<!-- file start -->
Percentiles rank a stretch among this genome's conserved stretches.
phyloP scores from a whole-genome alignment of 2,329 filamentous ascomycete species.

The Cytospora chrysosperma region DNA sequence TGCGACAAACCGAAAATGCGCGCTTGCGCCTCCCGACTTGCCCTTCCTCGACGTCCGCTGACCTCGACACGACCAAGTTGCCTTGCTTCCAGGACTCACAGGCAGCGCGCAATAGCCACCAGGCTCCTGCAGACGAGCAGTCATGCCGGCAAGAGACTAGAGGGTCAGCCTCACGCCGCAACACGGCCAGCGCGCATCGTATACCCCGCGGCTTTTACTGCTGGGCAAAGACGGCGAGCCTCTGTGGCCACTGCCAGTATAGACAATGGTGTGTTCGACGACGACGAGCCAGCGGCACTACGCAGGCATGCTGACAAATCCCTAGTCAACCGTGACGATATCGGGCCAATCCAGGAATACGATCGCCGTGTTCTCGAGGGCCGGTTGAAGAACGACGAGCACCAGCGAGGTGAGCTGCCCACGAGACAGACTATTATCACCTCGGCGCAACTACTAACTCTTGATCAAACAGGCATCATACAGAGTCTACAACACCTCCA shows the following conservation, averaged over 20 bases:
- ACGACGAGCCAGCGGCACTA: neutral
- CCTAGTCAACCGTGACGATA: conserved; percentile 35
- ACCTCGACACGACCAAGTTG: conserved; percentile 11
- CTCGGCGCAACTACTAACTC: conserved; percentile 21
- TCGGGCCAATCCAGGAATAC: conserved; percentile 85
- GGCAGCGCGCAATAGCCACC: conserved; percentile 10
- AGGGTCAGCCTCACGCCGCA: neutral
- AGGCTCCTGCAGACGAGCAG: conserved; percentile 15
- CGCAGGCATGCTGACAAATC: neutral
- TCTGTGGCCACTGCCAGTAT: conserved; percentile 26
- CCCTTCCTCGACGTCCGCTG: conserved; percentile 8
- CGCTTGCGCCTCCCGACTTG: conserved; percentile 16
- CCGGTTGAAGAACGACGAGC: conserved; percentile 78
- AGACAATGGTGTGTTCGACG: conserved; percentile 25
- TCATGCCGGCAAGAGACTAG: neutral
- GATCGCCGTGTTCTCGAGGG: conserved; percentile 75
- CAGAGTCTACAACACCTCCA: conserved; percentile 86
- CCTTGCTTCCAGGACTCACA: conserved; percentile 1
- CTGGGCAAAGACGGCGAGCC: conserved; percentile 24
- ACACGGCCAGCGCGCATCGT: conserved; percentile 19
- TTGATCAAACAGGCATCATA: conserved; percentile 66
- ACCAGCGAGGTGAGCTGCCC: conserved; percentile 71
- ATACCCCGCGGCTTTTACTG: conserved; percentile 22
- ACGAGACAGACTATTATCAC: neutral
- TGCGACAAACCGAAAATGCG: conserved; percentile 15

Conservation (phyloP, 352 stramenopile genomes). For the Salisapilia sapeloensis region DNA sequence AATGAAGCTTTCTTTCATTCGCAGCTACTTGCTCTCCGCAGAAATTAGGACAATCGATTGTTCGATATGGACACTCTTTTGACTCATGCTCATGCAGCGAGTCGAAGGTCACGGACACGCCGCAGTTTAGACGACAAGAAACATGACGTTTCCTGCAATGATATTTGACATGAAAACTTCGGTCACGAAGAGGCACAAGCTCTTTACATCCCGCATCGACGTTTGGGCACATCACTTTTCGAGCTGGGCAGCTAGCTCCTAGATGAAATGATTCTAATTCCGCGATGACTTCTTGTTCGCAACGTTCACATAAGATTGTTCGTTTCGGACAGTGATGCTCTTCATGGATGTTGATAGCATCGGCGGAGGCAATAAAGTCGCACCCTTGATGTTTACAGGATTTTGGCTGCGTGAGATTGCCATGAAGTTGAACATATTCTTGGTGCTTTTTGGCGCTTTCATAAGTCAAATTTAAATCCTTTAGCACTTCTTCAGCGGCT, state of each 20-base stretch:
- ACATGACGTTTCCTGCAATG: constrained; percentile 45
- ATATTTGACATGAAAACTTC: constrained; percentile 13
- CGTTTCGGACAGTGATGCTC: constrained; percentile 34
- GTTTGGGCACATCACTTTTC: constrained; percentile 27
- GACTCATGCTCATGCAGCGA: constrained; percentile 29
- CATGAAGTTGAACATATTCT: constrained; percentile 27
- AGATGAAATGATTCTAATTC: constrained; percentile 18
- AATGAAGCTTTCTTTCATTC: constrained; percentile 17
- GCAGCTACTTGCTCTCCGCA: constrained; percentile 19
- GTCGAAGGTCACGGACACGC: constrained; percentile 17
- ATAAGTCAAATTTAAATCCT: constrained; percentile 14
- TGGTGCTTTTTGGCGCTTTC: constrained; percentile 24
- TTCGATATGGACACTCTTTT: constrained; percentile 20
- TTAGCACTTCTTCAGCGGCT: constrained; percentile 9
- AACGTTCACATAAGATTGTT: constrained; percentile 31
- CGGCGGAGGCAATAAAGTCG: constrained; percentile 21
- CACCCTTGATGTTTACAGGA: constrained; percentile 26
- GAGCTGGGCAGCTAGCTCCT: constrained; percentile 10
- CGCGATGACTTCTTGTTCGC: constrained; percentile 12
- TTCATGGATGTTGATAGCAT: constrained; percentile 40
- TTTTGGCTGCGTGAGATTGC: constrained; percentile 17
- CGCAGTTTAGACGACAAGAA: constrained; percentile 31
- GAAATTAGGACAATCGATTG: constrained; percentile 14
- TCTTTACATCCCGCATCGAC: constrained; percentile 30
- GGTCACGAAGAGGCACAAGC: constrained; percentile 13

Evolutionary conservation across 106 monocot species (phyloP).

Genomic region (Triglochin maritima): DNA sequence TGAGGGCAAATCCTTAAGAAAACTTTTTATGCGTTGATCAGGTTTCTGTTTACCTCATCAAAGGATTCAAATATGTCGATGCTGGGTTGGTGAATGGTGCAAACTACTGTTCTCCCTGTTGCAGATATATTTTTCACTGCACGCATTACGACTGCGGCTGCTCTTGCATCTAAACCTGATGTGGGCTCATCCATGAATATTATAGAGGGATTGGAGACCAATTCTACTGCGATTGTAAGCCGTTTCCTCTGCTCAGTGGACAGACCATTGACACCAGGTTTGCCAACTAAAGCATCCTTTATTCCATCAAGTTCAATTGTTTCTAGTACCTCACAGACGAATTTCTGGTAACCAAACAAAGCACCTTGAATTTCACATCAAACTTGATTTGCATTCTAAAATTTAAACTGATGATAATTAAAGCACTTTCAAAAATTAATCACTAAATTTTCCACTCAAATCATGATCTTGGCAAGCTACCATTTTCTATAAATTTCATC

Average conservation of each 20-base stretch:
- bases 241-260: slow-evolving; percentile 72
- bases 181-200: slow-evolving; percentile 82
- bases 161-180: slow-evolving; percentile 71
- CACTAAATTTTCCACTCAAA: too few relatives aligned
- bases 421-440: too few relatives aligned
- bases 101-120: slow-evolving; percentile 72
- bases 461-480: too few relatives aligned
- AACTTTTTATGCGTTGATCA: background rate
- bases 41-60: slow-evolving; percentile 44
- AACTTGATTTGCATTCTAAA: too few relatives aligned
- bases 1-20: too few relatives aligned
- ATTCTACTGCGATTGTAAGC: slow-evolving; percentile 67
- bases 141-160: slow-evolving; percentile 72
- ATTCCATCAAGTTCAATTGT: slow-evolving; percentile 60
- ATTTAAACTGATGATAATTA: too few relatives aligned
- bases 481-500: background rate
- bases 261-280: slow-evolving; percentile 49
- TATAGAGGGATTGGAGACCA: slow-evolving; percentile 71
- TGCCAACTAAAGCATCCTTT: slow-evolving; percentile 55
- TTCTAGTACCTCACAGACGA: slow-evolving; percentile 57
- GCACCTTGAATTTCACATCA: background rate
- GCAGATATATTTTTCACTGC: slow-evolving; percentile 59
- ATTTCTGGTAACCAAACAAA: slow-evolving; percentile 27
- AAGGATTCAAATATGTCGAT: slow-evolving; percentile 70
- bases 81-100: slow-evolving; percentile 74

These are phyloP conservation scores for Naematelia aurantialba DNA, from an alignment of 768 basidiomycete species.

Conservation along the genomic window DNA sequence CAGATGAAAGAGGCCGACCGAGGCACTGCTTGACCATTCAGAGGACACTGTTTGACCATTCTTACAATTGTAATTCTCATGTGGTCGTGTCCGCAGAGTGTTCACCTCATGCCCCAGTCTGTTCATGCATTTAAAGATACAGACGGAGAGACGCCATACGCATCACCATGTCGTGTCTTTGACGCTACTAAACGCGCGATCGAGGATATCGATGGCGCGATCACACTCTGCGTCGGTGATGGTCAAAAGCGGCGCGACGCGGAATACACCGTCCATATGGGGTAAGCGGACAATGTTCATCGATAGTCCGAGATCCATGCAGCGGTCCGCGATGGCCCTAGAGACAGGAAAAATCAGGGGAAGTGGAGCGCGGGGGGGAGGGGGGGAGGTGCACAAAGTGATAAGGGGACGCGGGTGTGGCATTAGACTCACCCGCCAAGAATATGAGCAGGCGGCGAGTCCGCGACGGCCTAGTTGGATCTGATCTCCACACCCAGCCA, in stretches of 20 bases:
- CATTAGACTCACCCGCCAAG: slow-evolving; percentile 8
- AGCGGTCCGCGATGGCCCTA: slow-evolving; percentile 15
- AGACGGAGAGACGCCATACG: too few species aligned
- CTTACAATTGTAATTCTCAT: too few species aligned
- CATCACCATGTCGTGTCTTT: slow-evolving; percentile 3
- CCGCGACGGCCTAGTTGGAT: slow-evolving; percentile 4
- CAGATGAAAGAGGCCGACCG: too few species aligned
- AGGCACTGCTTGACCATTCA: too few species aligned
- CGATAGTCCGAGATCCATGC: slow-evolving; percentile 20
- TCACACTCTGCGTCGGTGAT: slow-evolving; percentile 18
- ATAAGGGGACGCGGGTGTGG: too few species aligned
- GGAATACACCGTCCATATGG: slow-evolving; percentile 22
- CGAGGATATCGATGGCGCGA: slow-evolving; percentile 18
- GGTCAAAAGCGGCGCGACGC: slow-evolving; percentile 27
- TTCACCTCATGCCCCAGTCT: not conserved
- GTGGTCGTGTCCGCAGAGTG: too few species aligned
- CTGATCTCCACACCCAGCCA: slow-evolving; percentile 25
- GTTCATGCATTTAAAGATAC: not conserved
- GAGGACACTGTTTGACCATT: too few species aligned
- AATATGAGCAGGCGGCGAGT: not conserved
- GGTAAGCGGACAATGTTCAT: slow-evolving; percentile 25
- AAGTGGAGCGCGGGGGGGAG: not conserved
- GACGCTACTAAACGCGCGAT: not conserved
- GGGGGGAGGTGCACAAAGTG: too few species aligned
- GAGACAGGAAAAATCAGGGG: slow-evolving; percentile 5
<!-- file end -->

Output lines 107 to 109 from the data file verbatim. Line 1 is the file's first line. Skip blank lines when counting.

- GACGCTACTAAACGCGCGAT: not conserved
- GGGGGGAGGTGCACAAAGTG: too few species aligned
- GAGACAGGAAAAATCAGGGG: slow-evolving; percentile 5